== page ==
Topology Based Optimization of Suspension and Steering Mechanisms of Automobiles
MetadataShow full item record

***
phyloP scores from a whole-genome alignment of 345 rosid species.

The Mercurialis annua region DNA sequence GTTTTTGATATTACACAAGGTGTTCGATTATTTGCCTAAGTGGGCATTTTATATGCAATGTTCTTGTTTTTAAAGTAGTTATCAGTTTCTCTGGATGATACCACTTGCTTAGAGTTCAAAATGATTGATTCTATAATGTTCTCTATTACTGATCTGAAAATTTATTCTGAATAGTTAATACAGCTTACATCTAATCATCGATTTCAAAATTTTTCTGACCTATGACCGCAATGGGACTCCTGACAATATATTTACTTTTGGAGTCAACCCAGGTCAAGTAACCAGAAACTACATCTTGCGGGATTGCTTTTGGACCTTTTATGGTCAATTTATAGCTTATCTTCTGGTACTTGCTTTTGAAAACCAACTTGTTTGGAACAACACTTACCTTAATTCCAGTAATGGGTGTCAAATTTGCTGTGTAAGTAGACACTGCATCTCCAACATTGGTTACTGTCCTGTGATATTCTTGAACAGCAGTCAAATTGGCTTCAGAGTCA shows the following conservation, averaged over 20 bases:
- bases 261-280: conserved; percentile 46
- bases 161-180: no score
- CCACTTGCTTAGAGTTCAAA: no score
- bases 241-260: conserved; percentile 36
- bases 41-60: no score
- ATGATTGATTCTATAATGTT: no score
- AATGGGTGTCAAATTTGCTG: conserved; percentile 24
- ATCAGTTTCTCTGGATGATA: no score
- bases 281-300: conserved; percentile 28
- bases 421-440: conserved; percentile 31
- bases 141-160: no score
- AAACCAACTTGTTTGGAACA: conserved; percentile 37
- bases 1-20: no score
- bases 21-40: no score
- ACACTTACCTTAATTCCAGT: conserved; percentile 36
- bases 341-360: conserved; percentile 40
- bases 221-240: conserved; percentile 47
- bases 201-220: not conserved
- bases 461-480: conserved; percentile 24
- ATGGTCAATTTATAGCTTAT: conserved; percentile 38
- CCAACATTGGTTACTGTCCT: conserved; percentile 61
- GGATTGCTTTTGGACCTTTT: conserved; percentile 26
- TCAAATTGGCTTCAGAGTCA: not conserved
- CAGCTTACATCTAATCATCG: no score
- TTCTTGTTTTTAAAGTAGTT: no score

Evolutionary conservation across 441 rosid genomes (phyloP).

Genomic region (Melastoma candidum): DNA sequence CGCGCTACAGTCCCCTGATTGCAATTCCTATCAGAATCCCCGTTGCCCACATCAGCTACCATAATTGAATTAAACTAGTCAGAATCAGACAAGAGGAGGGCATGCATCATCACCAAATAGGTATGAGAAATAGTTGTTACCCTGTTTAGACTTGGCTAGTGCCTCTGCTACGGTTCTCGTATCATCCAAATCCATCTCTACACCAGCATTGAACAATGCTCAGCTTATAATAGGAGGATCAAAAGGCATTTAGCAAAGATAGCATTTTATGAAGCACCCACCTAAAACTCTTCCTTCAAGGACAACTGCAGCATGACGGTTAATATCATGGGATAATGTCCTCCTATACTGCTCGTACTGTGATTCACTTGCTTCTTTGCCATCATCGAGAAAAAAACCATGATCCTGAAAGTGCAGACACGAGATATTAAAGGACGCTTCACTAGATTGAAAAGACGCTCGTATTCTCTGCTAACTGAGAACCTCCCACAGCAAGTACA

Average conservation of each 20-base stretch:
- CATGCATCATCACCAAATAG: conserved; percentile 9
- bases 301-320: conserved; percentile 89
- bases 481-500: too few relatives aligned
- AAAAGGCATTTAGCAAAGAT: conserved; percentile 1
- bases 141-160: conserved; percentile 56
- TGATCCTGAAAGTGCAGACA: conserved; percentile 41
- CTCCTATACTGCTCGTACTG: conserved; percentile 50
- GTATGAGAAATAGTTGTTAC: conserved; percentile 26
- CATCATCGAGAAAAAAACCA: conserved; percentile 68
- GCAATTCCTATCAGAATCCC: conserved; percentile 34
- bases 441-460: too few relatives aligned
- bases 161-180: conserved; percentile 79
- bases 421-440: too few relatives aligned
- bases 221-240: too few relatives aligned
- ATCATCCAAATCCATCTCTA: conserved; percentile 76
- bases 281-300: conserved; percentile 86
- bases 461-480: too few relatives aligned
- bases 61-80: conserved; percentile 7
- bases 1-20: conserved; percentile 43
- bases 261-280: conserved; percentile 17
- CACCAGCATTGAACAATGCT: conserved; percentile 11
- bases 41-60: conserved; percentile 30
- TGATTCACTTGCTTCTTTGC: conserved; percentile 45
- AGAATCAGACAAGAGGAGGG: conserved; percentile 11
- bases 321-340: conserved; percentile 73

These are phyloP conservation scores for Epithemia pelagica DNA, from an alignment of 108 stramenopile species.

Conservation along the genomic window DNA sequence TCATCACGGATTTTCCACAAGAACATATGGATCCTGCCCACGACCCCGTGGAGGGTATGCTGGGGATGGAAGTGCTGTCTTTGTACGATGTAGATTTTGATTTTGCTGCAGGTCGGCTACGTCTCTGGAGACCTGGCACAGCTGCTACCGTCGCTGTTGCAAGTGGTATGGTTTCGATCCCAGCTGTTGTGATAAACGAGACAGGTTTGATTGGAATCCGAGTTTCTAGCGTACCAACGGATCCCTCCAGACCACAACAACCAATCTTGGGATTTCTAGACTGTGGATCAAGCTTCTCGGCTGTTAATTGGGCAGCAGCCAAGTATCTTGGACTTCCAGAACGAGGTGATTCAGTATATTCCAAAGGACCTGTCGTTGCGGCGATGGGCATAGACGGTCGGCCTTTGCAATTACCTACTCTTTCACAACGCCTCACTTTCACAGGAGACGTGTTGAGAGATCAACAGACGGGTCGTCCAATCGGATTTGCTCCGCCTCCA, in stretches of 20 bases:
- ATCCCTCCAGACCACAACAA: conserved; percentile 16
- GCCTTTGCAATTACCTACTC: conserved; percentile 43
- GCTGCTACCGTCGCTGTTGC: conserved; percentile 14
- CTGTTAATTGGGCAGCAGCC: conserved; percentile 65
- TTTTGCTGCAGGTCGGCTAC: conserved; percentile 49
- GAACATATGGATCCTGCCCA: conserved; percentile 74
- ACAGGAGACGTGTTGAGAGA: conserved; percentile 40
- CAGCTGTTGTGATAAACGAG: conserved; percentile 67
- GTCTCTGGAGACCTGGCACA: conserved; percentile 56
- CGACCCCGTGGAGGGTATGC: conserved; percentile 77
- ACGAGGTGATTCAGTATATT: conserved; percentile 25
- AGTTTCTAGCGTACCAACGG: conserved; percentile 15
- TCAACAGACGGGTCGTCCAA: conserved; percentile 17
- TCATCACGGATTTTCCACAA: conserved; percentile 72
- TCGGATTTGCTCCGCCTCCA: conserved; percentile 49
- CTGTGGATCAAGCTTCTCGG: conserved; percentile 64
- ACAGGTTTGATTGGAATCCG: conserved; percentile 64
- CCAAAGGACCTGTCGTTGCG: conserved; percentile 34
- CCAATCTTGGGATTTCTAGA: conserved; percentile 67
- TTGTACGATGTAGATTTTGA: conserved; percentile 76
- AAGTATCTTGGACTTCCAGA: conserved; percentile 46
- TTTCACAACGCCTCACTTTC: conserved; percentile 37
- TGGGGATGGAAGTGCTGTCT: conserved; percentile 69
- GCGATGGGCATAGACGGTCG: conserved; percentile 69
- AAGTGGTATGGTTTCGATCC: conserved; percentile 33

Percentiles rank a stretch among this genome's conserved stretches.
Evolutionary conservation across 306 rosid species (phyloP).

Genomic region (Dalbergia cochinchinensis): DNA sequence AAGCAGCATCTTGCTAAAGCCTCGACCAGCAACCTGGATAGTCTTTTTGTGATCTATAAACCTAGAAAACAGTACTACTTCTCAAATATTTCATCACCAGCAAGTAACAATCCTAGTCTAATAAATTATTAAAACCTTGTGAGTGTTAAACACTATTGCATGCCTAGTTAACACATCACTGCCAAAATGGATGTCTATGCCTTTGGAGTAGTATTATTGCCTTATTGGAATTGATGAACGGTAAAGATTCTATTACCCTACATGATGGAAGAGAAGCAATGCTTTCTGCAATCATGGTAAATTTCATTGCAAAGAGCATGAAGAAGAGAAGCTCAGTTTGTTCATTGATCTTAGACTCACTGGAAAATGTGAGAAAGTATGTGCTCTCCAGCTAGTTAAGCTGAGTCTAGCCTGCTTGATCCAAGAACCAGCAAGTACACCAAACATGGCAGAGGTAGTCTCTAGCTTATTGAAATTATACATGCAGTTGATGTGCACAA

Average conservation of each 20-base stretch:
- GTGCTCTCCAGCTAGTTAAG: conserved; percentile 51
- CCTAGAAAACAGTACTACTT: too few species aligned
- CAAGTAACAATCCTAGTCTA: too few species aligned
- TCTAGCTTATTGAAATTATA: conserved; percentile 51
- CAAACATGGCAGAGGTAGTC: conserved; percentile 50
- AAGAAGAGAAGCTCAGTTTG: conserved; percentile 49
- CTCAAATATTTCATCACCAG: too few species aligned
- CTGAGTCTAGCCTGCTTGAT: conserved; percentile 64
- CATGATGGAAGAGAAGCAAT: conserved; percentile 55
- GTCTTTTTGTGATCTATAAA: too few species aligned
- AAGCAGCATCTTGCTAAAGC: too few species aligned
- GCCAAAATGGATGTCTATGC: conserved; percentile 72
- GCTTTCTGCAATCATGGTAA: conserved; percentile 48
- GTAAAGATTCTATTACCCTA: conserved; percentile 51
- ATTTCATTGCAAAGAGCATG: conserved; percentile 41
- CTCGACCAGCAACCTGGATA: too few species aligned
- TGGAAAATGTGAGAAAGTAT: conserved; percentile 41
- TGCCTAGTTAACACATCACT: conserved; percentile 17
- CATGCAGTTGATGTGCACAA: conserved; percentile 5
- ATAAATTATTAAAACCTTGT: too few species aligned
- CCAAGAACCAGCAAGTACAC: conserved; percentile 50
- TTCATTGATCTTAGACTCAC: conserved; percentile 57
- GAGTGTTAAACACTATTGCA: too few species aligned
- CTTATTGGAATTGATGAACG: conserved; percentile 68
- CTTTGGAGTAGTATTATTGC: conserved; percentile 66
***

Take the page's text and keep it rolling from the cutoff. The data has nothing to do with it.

This thesis proposes a kinematic based optimization of the characteristics of suspension and steering systems by focusing on their dynamics interaction. Two of the most important suspension mechanisms are modeled. A new approach based on combining transformation matrix and vector analysis is used resulting in less time and memory consumption during optimization. Modelling is verified by comparing the results with multi-body dynamics software. Further, the steering importance and its effects on the suspension are discussed, along with modelling and analysis of the rack and pinion steering mechanism. The optimization aims at the road holding and vehicle stability considering the effects of steering mechanism on the suspension. Therefore, the cost function is defined based on both steering and wheel travel. Moreover, the effect of wheel travel in different steering angles is shown to be important and has been considered in the cost function. In regards to some behaviors of the suspension, static constraints are defined and their importance is discussed. Lastly, case studies are presented to provide analysis and optimization of the suspension characteristics including steering error and track alterations. Optimization is performed to design suspensions for particular vehicle classification, such as, family cars and SUVs. The results show that optimization can be used to arrive at desired behaviors when the steering and suspension interaction is considered in the optimization.